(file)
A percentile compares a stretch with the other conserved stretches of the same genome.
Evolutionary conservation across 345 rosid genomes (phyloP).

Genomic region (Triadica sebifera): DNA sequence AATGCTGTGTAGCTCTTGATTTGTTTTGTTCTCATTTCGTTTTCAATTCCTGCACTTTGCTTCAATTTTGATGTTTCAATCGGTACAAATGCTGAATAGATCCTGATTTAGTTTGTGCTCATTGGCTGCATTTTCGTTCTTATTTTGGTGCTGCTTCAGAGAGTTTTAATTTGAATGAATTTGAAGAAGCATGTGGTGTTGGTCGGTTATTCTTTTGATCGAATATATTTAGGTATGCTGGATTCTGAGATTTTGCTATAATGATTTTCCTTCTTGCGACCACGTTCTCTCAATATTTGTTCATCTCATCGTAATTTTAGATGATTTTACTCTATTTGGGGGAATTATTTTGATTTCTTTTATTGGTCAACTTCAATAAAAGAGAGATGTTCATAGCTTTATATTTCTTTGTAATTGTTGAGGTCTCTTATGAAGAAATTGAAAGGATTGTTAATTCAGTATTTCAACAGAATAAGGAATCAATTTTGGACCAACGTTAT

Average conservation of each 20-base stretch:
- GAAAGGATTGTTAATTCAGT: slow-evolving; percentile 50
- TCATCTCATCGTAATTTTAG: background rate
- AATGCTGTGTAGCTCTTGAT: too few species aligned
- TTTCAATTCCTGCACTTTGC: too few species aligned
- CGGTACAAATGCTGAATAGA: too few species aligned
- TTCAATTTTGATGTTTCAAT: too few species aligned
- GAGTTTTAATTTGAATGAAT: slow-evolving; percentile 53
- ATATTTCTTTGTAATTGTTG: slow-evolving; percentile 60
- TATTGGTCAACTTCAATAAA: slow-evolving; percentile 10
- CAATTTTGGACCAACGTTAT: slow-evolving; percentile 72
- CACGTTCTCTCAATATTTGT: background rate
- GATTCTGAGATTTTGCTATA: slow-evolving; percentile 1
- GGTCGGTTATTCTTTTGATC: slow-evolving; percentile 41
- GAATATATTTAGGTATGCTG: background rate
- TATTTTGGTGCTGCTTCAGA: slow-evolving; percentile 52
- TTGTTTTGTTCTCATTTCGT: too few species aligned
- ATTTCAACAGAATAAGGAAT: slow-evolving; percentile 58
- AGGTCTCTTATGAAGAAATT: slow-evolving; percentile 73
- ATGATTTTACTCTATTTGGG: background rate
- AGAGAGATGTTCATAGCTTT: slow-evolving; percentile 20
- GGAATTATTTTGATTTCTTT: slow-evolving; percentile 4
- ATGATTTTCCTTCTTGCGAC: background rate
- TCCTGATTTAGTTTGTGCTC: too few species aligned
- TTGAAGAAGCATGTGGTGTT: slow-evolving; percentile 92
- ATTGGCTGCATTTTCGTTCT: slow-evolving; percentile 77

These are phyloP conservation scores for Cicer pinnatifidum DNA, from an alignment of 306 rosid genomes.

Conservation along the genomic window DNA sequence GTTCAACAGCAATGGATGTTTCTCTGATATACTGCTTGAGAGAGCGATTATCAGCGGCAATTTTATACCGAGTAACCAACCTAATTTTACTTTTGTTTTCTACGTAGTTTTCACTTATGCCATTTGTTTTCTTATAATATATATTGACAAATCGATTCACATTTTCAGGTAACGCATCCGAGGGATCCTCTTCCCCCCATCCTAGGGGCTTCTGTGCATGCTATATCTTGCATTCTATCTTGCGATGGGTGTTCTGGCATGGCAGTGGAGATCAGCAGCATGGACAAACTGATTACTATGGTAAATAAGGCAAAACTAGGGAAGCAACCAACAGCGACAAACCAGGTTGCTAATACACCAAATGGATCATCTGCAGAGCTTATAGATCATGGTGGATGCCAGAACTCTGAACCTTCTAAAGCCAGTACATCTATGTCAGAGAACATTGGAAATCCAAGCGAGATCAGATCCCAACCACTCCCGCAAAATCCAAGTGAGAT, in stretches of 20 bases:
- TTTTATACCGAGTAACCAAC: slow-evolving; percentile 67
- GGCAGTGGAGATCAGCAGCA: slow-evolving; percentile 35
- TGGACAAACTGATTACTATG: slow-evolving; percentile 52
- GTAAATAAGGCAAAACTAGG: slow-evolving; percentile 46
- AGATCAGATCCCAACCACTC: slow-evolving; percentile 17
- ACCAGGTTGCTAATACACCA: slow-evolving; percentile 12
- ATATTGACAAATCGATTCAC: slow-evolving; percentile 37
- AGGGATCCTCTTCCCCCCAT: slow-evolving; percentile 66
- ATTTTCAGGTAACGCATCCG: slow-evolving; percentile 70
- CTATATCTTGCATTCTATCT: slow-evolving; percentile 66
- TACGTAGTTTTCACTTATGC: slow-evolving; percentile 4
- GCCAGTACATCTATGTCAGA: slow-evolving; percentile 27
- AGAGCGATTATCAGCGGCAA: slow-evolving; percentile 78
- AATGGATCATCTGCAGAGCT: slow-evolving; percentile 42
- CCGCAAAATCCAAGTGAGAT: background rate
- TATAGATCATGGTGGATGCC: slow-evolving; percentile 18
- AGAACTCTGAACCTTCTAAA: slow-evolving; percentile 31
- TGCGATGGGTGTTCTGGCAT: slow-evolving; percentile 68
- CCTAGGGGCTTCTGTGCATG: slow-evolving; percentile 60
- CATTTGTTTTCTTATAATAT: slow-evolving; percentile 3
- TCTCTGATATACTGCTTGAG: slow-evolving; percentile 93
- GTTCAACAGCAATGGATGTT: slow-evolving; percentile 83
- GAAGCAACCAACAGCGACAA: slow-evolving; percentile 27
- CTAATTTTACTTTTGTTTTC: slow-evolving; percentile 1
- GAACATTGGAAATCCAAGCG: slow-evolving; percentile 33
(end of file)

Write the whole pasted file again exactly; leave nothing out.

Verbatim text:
A percentile compares a stretch with the other conserved stretches of the same genome.
Evolutionary conservation across 345 rosid genomes (phyloP).

Genomic region (Triadica sebifera): DNA sequence AATGCTGTGTAGCTCTTGATTTGTTTTGTTCTCATTTCGTTTTCAATTCCTGCACTTTGCTTCAATTTTGATGTTTCAATCGGTACAAATGCTGAATAGATCCTGATTTAGTTTGTGCTCATTGGCTGCATTTTCGTTCTTATTTTGGTGCTGCTTCAGAGAGTTTTAATTTGAATGAATTTGAAGAAGCATGTGGTGTTGGTCGGTTATTCTTTTGATCGAATATATTTAGGTATGCTGGATTCTGAGATTTTGCTATAATGATTTTCCTTCTTGCGACCACGTTCTCTCAATATTTGTTCATCTCATCGTAATTTTAGATGATTTTACTCTATTTGGGGGAATTATTTTGATTTCTTTTATTGGTCAACTTCAATAAAAGAGAGATGTTCATAGCTTTATATTTCTTTGTAATTGTTGAGGTCTCTTATGAAGAAATTGAAAGGATTGTTAATTCAGTATTTCAACAGAATAAGGAATCAATTTTGGACCAACGTTAT

Average conservation of each 20-base stretch:
- GAAAGGATTGTTAATTCAGT: slow-evolving; percentile 50
- TCATCTCATCGTAATTTTAG: background rate
- AATGCTGTGTAGCTCTTGAT: too few species aligned
- TTTCAATTCCTGCACTTTGC: too few species aligned
- CGGTACAAATGCTGAATAGA: too few species aligned
- TTCAATTTTGATGTTTCAAT: too few species aligned
- GAGTTTTAATTTGAATGAAT: slow-evolving; percentile 53
- ATATTTCTTTGTAATTGTTG: slow-evolving; percentile 60
- TATTGGTCAACTTCAATAAA: slow-evolving; percentile 10
- CAATTTTGGACCAACGTTAT: slow-evolving; percentile 72
- CACGTTCTCTCAATATTTGT: background rate
- GATTCTGAGATTTTGCTATA: slow-evolving; percentile 1
- GGTCGGTTATTCTTTTGATC: slow-evolving; percentile 41
- GAATATATTTAGGTATGCTG: background rate
- TATTTTGGTGCTGCTTCAGA: slow-evolving; percentile 52
- TTGTTTTGTTCTCATTTCGT: too few species aligned
- ATTTCAACAGAATAAGGAAT: slow-evolving; percentile 58
- AGGTCTCTTATGAAGAAATT: slow-evolving; percentile 73
- ATGATTTTACTCTATTTGGG: background rate
- AGAGAGATGTTCATAGCTTT: slow-evolving; percentile 20
- GGAATTATTTTGATTTCTTT: slow-evolving; percentile 4
- ATGATTTTCCTTCTTGCGAC: background rate
- TCCTGATTTAGTTTGTGCTC: too few species aligned
- TTGAAGAAGCATGTGGTGTT: slow-evolving; percentile 92
- ATTGGCTGCATTTTCGTTCT: slow-evolving; percentile 77

These are phyloP conservation scores for Cicer pinnatifidum DNA, from an alignment of 306 rosid genomes.

Conservation along the genomic window DNA sequence GTTCAACAGCAATGGATGTTTCTCTGATATACTGCTTGAGAGAGCGATTATCAGCGGCAATTTTATACCGAGTAACCAACCTAATTTTACTTTTGTTTTCTACGTAGTTTTCACTTATGCCATTTGTTTTCTTATAATATATATTGACAAATCGATTCACATTTTCAGGTAACGCATCCGAGGGATCCTCTTCCCCCCATCCTAGGGGCTTCTGTGCATGCTATATCTTGCATTCTATCTTGCGATGGGTGTTCTGGCATGGCAGTGGAGATCAGCAGCATGGACAAACTGATTACTATGGTAAATAAGGCAAAACTAGGGAAGCAACCAACAGCGACAAACCAGGTTGCTAATACACCAAATGGATCATCTGCAGAGCTTATAGATCATGGTGGATGCCAGAACTCTGAACCTTCTAAAGCCAGTACATCTATGTCAGAGAACATTGGAAATCCAAGCGAGATCAGATCCCAACCACTCCCGCAAAATCCAAGTGAGAT, in stretches of 20 bases:
- TTTTATACCGAGTAACCAAC: slow-evolving; percentile 67
- GGCAGTGGAGATCAGCAGCA: slow-evolving; percentile 35
- TGGACAAACTGATTACTATG: slow-evolving; percentile 52
- GTAAATAAGGCAAAACTAGG: slow-evolving; percentile 46
- AGATCAGATCCCAACCACTC: slow-evolving; percentile 17
- ACCAGGTTGCTAATACACCA: slow-evolving; percentile 12
- ATATTGACAAATCGATTCAC: slow-evolving; percentile 37
- AGGGATCCTCTTCCCCCCAT: slow-evolving; percentile 66
- ATTTTCAGGTAACGCATCCG: slow-evolving; percentile 70
- CTATATCTTGCATTCTATCT: slow-evolving; percentile 66
- TACGTAGTTTTCACTTATGC: slow-evolving; percentile 4
- GCCAGTACATCTATGTCAGA: slow-evolving; percentile 27
- AGAGCGATTATCAGCGGCAA: slow-evolving; percentile 78
- AATGGATCATCTGCAGAGCT: slow-evolving; percentile 42
- CCGCAAAATCCAAGTGAGAT: background rate
- TATAGATCATGGTGGATGCC: slow-evolving; percentile 18
- AGAACTCTGAACCTTCTAAA: slow-evolving; percentile 31
- TGCGATGGGTGTTCTGGCAT: slow-evolving; percentile 68
- CCTAGGGGCTTCTGTGCATG: slow-evolving; percentile 60
- CATTTGTTTTCTTATAATAT: slow-evolving; percentile 3
- TCTCTGATATACTGCTTGAG: slow-evolving; percentile 93
- GTTCAACAGCAATGGATGTT: slow-evolving; percentile 83
- GAAGCAACCAACAGCGACAA: slow-evolving; percentile 27
- CTAATTTTACTTTTGTTTTC: slow-evolving; percentile 1
- GAACATTGGAAATCCAAGCG: slow-evolving; percentile 33